In the moment, Rosa tells her story.
“Bronco Bill died today. The service is next Saturday. Do you think you can come?” Cha-cha asks.
“Ah honey, I’m so sorry. It took too long. Did he pass in peace?” I ask.
“Rosa, in the end he went peacefully. And yes, it took him a long time to die. “
We both laugh. It’s bad taste to laugh on the heels of death but God will forgive us both. Bronco lost his fight with Cancer.
“If it had been up to Bronco, he would have preferred dying last year, but he and God were negotiating. My name isn’t Cha-cha. Why do you insist on calling me by that name?”
“Sister that is the name Mother gave you. It’s the name on your birth certificate and what I’ve been calling your for the last fifty or so years.”
“But I changed my name and I am not that old.”
Cha-cha suffers illusions not to mention she was never one to embrace her heritage. “Come on Sis, is this really the time to argue with me about your identity neurosis?”
After the moment, Rosa tells her story.
Cha-Cha called to tell me, her husband of twenty years, had died. He had being fighting cancer for a while and had finally given in. She and I hadn’t been in regular communication so it wasn’t a surprise when she asked me if I would attend his service the following week. Of course, I would go. Bronco was good people. She made me crazy with all her uppity ways. She had slipped her Latina persona the second she left our childhood home and ever since, refused to acknowledge her birth name.
Sometime after the event, a distant third person tells the story
Rosa was standing in the kitchen watching the fog roll out across the Bay when her phone rang. She looked down to see who was calling. She rolled her eyes to the heavens and made the sign of the cross for her bad thoughts. Her sister Cha-Cha had that effect on her. She wasn’t keen to take the call, but if she didn’t, the phone wouldn’t stop ringing. Cha-Cha was relentless.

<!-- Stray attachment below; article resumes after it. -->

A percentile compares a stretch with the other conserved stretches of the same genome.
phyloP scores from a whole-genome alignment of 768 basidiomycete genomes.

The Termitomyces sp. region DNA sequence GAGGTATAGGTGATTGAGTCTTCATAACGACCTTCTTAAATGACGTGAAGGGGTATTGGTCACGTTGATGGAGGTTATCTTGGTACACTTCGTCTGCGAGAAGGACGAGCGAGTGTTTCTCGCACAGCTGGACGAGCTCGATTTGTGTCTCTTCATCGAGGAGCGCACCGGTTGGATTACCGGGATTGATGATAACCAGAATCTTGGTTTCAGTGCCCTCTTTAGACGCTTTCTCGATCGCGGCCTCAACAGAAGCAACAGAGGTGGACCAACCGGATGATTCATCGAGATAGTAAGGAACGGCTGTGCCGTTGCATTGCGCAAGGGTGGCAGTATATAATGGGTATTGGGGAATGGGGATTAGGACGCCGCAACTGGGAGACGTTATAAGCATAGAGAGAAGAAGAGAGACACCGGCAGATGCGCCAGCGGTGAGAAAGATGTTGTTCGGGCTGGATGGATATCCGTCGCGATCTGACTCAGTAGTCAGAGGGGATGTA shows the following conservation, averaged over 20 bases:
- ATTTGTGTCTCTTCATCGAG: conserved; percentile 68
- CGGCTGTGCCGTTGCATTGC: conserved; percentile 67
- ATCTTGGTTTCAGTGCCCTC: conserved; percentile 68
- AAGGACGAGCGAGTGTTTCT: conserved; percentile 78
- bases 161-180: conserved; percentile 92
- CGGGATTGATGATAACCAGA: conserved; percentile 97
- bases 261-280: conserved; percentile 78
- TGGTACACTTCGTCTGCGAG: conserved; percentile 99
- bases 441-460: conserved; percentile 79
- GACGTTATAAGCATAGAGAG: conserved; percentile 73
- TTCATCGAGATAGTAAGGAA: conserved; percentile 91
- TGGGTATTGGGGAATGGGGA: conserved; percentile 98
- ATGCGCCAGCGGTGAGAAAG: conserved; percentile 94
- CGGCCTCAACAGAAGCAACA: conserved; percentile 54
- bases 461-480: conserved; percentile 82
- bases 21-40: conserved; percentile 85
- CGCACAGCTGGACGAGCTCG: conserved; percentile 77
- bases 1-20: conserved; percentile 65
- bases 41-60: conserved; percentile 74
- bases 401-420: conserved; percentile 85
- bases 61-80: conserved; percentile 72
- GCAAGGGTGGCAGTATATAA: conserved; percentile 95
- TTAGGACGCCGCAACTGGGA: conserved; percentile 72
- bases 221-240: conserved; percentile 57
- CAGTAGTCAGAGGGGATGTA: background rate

At the fifth ring, Cha-Cha considered hanging up but she wasn’t going to let Rosa beat her again. She had dreaded calling her sister, but she had to tell her Bronco Bill had died. Rosa was always fond of her husband.
How do you know which POV is for your story, for you? For some writers, it’s a matter of preference and comfort. Me, I am more comfortable in first person, present. I like being inside of my character’s mind (or them in mine) and living the story as it creates itself on the page. For reasons beyond my consciousness, dissecting the heart of an emotion, analyzing it with detachment, and then channeling through a character’s voice is as easy as drinking a glass or two of La Creama Chardonnay, it flows freely.
As easy as the ‘I’ voice is for me, I struggle, and painfully so, in third person (all varieties). Even if I try writing poetry from the third, I wallow. I am klutzy and butterfingered. The words on the page feel as if they’ve gone through the meat grinder and plop onto the page in a congealed blob, requiring an egg and oatmeal for cohesion.
In the land of third I ask myself how I’ll know what my character feels if I am writing her story outside of her head? And when I write from the past, I wonder how much my character is projecting what she thinks happened when it happened, and not really what did. At best, in the she voice the most I can determine is what she might or might not have felt given the circumstances I painted her into.
To me, it’s a lot like remote dial in. Do your remember the sounds of Internet dial in? The notes of the numbers sounding off—digital signals from the computer turning into frequencies traveling down the telephone lines—the high-pitched ping on connection (if you were lucky), followed by the long hiss before reaching nirvana. This is how writing in third person feels to me. I sit on the other size of the creative wall dialing into my character hoping for an intimate connection.
I don’t give up trying. When I start a new story, I type the opening line in different points of view. The POV that finds it’s way to the page without my involvement is the winner.
How about you, what POV are you most comfortable in? How do you decide which POV to write in?